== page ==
Both Prince Orso, the heir to the crown, and Leo dan Brock, son of a powerful chieftain, seem to struggle under the pressures of their domineering mothers, the former because he refuses to give up his unending drinking and womanizing in favor of settling down with a wife and start producing children for the continuation of the dynasty; the latter because he wants to cover himself in glory on the battlefield, but was prevented from gaining direct combat experience and is more in love with the idea of fame than anything else. Both of them will get the opportunity to come into their own and prove their worth but the encounter with reality will prove bitterly disappointing and painful – in one case physically painful, indeed – and they will have to reconcile themselves with the notion that the legends of old, which have fueled their ambitions, never talked of the less savory aspects of the road to fame.
The women fare much better, and I loved both the two main female characters – so different and yet with so much in common, as an entertaining conversation between them reveals in the second half of the book, providing one of the best narrative highlights of the story. Savine dan Glokta is the daughter of most feared man in the realm (I remember when his name was mentioned with profound dread in Best Served Cold) and having inherited his ruthlessness has turned it into a drive for cut-throat business: there is no activity, no enterprise she has not a share in, and she looks like the kind of predator no prey can escape. And yet Savine’s privileged, wealthy life left her unprepared to face the awful events she finds herself enmeshed in, teaching her that powerlessness is the worst state to be in.
Rikke, daughter of a northern chieftain, turned out to be my absolute favorite character here: brash, uncouth, foul-mouthed, she is a wonderful contrast to courtly daintiness or city refinement, and her ongoing journey from coddled mascot for a bunch of grizzled warriors to a hard, fearless warrior herself is a joy to behold, enhanced by the peculiar gift of prophecy she must learn to harness and control. Awareness of her failings and the outspoken way she talks about them are among her better qualities, and there is a core of plain common sense in Rikke that’s both refreshing and amusing:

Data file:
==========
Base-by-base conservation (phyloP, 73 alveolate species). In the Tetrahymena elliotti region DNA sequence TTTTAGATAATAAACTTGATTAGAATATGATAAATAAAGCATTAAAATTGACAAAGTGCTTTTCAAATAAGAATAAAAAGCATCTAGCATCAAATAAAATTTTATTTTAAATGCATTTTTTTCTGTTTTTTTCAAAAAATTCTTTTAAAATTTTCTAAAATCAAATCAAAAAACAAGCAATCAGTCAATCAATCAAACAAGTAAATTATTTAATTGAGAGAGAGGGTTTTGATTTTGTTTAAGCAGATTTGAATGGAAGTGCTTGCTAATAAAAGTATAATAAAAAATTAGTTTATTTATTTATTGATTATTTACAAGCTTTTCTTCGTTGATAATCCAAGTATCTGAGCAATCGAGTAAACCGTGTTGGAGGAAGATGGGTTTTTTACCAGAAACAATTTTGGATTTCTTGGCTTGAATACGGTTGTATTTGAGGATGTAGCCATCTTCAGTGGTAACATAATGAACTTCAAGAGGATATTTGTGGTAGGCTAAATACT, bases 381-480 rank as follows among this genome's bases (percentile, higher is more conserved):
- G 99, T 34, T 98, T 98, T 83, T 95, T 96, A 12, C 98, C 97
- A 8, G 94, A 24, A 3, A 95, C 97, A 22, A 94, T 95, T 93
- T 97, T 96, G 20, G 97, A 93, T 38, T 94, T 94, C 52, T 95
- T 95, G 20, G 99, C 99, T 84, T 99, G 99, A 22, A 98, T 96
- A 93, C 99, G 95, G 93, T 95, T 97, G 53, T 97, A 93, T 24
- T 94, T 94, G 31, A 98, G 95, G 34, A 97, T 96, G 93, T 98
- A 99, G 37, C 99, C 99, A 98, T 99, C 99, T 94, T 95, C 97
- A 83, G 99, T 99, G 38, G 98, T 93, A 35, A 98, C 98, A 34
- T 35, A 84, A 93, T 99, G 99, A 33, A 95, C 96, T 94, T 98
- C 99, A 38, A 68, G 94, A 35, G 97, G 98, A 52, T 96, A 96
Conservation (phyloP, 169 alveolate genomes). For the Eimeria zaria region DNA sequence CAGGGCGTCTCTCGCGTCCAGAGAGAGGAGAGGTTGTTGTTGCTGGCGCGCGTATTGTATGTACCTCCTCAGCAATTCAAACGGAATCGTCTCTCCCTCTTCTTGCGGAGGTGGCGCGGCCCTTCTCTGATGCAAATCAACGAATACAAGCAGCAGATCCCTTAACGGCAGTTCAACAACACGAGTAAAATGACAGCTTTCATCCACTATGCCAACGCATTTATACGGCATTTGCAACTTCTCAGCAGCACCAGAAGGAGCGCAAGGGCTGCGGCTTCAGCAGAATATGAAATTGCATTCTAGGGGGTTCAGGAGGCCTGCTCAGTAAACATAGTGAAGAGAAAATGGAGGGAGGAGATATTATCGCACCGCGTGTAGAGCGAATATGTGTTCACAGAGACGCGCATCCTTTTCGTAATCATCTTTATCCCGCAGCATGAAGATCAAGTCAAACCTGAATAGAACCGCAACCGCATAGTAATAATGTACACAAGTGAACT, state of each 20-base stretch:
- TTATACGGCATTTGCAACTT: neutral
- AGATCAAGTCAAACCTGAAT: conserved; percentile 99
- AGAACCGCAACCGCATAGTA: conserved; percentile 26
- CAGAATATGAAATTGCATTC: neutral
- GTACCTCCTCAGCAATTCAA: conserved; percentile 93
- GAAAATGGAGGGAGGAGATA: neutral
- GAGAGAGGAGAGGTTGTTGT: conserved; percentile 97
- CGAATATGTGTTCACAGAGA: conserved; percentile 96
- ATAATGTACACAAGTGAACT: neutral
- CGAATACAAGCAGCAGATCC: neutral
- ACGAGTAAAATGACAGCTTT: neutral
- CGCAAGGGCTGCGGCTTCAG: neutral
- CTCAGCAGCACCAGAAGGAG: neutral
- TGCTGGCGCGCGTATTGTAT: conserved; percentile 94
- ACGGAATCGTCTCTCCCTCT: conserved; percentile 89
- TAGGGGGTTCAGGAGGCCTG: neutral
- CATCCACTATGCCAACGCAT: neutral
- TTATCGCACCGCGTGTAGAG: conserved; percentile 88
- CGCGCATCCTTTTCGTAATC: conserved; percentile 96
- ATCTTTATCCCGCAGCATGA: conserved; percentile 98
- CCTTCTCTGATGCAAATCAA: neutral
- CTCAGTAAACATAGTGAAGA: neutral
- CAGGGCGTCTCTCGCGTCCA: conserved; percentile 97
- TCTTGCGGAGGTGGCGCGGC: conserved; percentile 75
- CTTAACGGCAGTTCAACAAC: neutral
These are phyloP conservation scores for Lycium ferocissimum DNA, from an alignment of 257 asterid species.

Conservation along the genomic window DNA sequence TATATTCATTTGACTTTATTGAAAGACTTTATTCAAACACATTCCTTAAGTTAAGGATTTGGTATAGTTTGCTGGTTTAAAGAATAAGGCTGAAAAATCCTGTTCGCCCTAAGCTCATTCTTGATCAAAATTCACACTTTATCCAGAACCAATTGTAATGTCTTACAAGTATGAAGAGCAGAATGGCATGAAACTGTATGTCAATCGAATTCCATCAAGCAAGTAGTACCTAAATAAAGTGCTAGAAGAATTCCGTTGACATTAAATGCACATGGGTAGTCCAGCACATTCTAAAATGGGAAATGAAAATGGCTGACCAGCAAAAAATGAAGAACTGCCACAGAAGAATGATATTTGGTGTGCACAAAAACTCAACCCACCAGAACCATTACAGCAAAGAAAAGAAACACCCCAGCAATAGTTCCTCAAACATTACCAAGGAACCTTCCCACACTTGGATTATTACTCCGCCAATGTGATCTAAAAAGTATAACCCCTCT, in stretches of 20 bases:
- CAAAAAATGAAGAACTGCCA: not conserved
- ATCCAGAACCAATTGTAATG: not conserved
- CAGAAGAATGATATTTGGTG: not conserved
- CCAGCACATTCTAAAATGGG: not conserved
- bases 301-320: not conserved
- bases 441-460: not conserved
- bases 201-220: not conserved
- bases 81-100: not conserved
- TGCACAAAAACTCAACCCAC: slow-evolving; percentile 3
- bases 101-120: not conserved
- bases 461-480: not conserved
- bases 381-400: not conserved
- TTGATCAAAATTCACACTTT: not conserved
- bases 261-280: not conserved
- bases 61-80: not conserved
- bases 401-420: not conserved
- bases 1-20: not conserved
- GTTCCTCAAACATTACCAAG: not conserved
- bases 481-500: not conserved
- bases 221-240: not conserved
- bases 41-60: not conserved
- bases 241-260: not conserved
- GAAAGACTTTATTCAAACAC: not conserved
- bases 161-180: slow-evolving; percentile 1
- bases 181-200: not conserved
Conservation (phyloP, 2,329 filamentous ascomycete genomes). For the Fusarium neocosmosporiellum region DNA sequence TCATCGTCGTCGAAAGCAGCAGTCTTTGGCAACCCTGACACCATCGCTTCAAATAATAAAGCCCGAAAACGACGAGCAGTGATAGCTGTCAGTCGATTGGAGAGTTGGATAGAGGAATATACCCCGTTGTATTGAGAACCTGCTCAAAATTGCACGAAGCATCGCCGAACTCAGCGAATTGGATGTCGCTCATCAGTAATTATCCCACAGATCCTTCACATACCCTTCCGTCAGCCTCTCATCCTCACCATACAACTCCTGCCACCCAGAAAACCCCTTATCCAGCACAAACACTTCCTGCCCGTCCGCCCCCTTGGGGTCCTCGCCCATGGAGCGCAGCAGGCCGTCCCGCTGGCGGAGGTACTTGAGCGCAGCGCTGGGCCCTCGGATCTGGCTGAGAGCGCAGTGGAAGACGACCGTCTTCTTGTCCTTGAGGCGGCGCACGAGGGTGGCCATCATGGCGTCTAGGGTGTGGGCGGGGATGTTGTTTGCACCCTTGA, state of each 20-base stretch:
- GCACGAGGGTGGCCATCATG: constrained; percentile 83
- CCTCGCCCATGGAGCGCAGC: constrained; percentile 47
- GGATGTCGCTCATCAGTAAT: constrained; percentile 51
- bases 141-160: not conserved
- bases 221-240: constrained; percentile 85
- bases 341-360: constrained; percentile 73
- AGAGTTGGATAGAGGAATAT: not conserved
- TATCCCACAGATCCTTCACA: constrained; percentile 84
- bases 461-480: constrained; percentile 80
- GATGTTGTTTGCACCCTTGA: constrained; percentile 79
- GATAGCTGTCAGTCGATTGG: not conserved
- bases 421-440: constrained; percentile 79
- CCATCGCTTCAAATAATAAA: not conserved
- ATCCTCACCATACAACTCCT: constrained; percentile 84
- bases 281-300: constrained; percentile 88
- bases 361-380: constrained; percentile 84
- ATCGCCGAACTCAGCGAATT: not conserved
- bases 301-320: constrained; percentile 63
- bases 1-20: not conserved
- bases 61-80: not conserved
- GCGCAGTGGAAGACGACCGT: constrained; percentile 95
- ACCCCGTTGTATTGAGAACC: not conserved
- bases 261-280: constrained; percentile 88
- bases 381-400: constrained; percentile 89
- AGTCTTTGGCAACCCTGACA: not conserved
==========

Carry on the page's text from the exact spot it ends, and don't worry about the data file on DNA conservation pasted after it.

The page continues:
Why folk insisted on singing about great warriors all the time, Rikke couldn’t have said. Why not sing about really good fishermen, or bakers, or roofers, or some other folk who actually left the world a better place, rather than heaping up corpses and setting fire to things? Was that behavior to encourage?
As for the story, all I can safely say without spoiling your enjoyment of it is that it moves at a very brisk pace, shifting between the different points of view as the brutal, merciless plot proceeds like an unstoppable avalanche that also offers two breath-stopping, very cinematic moments, during a bloody uprising and a single combat, that will keep you glued to the pages in horrified anticipation.
Where readers of the First Law trilogy will find themselves happily at home with this new saga, new readers will be intrigued by this cruel, unforgiving world and feel the need to learn more as they wait for the next book in this series.